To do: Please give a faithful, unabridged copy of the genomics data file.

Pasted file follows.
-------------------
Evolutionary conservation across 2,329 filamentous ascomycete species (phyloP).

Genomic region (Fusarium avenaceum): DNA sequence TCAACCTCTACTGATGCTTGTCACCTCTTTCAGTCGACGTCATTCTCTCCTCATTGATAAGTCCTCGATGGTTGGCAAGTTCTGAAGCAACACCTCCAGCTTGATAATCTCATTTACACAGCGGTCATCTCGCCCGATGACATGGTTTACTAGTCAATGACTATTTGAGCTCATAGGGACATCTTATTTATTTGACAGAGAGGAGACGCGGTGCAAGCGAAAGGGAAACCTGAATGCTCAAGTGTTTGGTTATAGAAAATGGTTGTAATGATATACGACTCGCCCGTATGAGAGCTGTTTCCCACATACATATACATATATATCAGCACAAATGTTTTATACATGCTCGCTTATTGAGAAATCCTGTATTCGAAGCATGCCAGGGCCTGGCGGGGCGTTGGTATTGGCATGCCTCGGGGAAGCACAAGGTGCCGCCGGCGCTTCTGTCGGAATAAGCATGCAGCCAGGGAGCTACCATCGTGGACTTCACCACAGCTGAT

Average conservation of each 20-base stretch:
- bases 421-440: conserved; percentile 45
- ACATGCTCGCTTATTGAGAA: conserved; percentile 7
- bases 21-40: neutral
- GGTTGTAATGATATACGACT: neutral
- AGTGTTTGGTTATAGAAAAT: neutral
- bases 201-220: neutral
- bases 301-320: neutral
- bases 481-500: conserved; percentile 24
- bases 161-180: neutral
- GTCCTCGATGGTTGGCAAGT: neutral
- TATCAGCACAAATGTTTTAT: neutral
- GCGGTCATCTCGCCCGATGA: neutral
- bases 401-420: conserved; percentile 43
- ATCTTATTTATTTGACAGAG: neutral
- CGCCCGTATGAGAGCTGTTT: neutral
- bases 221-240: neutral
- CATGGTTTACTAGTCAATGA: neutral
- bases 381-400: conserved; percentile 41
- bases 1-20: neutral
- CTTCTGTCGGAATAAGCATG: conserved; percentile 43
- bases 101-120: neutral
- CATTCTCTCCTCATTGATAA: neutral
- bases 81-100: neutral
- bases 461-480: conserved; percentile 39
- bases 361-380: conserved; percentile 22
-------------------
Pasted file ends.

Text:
Evolutionary conservation across 2,329 filamentous ascomycete species (phyloP).

Genomic region (Fusarium avenaceum): DNA sequence TCAACCTCTACTGATGCTTGTCACCTCTTTCAGTCGACGTCATTCTCTCCTCATTGATAAGTCCTCGATGGTTGGCAAGTTCTGAAGCAACACCTCCAGCTTGATAATCTCATTTACACAGCGGTCATCTCGCCCGATGACATGGTTTACTAGTCAATGACTATTTGAGCTCATAGGGACATCTTATTTATTTGACAGAGAGGAGACGCGGTGCAAGCGAAAGGGAAACCTGAATGCTCAAGTGTTTGGTTATAGAAAATGGTTGTAATGATATACGACTCGCCCGTATGAGAGCTGTTTCCCACATACATATACATATATATCAGCACAAATGTTTTATACATGCTCGCTTATTGAGAAATCCTGTATTCGAAGCATGCCAGGGCCTGGCGGGGCGTTGGTATTGGCATGCCTCGGGGAAGCACAAGGTGCCGCCGGCGCTTCTGTCGGAATAAGCATGCAGCCAGGGAGCTACCATCGTGGACTTCACCACAGCTGAT

Average conservation of each 20-base stretch:
- bases 421-440: conserved; percentile 45
- ACATGCTCGCTTATTGAGAA: conserved; percentile 7
- bases 21-40: neutral
- GGTTGTAATGATATACGACT: neutral
- AGTGTTTGGTTATAGAAAAT: neutral
- bases 201-220: neutral
- bases 301-320: neutral
- bases 481-500: conserved; percentile 24
- bases 161-180: neutral
- GTCCTCGATGGTTGGCAAGT: neutral
- TATCAGCACAAATGTTTTAT: neutral
- GCGGTCATCTCGCCCGATGA: neutral
- bases 401-420: conserved; percentile 43
- ATCTTATTTATTTGACAGAG: neutral
- CGCCCGTATGAGAGCTGTTT: neutral
- bases 221-240: neutral
- CATGGTTTACTAGTCAATGA: neutral
- bases 381-400: conserved; percentile 41
- bases 1-20: neutral
- CTTCTGTCGGAATAAGCATG: conserved; percentile 43
- bases 101-120: neutral
- CATTCTCTCCTCATTGATAA: neutral
- bases 81-100: neutral
- bases 461-480: conserved; percentile 39
- bases 361-380: conserved; percentile 22